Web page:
As other CM candidates roam battlefield, Hajiji fortifies the fort

Geraldine Tong

Modified 24 Sep 2020, 12:58 am

SABAH POLLS | The question of who will be the Gabungan Rakyat Sabah (GRS) chief ministerial candidate remains up in the air even as the Sabah election campaign is coming to a close.

One touted chief minister candidate is Sabah Bersatu chief Hajiji Noor, 65, who is seeking an eighth term as the Sulaman legislative assemblyperson.

The other two candidates are Warisan president Shafie Apdal and Sabah BN chief Bung Moktar Radin.

While Shafie and Bung wield considerable influence in their respective strongholds of Semporna and Kinabatangan respectively, both have spent most of their time crisscrossing the state to stump for their allies.

However, Hajiji's campaign, based on the invitations sent out to the media, appears to be limited to the Tuaran area.

Tuaran is a town about an hour's drive north of Kota Kinabalu. The Tuaran parliamentary constituency is where Sulaman is located.

Hajiji ventured to campaign outside of Tuaran, for the first time on Tuesday afternoon, with several stops in Papar. By night, he was back in Tuaran for a ceramah.

Read more: Sabah Decides 2020: Making sense of the players, parties and battles

In Tuaran, Hajiji has recruited several big names for his campaign, including Prime Minister Muhyiddin Yassin, International Trade and Industries Minister Azmin Ali, Perak Menteri Besar Ahmad Faizal Azumu and former Sabah chief minister Musa Aman.

Different flag

Hajiji's decision to fortify his position has left some political observers wondering if he was insecure about retaining the Sulaman seat.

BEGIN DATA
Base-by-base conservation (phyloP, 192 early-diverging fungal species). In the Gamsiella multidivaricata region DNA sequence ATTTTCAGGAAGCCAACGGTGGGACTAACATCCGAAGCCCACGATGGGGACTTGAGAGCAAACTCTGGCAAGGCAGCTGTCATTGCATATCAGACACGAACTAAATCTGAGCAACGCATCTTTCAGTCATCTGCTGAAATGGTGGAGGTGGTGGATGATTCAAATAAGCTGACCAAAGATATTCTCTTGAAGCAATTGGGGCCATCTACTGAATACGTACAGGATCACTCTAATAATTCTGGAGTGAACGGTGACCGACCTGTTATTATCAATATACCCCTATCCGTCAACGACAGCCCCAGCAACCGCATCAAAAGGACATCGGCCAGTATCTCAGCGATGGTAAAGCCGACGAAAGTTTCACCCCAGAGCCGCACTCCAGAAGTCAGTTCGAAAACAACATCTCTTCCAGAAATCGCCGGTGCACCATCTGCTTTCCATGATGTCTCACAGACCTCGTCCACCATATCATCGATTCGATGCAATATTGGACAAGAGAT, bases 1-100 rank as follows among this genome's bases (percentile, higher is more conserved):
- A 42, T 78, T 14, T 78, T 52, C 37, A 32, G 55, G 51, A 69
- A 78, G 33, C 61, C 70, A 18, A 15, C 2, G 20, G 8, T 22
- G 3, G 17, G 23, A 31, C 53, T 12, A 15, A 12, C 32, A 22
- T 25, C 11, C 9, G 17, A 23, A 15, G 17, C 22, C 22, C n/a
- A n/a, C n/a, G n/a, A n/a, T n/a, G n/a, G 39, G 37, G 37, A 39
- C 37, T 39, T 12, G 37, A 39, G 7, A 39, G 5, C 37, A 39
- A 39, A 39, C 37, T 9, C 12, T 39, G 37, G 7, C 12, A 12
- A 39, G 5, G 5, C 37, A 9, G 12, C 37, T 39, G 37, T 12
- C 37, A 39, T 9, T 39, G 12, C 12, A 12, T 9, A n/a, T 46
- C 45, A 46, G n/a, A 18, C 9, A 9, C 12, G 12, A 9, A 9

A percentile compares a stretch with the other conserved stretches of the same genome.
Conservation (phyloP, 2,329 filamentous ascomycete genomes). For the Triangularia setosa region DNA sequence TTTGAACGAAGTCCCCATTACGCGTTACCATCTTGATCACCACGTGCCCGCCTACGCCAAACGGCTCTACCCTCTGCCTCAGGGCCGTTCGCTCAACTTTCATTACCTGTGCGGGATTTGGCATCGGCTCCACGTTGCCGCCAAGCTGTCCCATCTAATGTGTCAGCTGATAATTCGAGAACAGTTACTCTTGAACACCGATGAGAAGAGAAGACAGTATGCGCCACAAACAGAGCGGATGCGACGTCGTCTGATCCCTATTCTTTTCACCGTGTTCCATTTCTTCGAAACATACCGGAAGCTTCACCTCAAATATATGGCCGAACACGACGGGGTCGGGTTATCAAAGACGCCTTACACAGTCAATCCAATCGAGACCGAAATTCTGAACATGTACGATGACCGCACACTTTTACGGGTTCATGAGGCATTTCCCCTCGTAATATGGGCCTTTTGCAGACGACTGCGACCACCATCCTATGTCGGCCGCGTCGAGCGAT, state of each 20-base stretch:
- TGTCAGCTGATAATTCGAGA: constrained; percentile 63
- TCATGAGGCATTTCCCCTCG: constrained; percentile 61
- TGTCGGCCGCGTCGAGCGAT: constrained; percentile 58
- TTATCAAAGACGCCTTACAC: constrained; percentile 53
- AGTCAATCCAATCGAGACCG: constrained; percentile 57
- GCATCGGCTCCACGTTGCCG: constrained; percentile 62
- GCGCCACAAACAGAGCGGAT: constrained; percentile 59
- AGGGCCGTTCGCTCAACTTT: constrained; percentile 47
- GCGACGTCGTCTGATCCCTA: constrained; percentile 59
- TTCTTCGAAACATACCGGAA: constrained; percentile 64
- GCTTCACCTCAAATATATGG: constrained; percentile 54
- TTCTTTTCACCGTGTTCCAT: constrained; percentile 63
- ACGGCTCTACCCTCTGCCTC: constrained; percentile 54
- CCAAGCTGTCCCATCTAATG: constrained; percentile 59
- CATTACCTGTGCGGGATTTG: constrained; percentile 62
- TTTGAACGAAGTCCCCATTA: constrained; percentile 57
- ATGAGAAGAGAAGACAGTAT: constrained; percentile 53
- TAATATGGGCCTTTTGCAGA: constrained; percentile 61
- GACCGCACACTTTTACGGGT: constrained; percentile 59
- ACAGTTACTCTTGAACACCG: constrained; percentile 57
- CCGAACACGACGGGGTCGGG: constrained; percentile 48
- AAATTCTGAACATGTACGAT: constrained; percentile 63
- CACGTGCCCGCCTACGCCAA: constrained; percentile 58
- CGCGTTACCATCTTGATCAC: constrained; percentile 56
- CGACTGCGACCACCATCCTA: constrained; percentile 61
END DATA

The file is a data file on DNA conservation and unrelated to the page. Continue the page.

For this election, Hajiji will not be using the BN logo, for the first time in his career for the Sulaman ballot slip. Prior to defecting to Muhyiddin's Bersatu in 2019, Hajiji was the Sabah BN and Umno head.

During the past elections, Hajiji had always scored thumping victories in Sulaman. During the 2018 general election, Hajiji polled 69 percent of the votes cast - the best performing BN candidate in the state.

Although five voting districts from Sulaman were carved out to form the new Pantai Dalit constituency, six out of the remaining seven voting districts in Sulaman voted in favour of Hajiji in the last election.

When making his rounds, Hajiji appeared to be a well-recognised figure in Tuaran and capable of drawing crowds when he speaks.

His central message was similar to Muhyiddin's - that the Sabah people will only benefit if the state government was aligned with the federal government.

Muhyiddin's image as a leader navigating Malaysia through the Covid-19 pandemic has been the face of PN-Bersatu's campaign in Sabah.

Hajiji himself is rarely seen on PN posters, aside from those within Sulaman.

While Hajiji becoming the GRS' chief ministerial candidate would likely rely on how many seats PN wins in the election, his current campaign does not appear to have the bearing of a chief minister-to-be.

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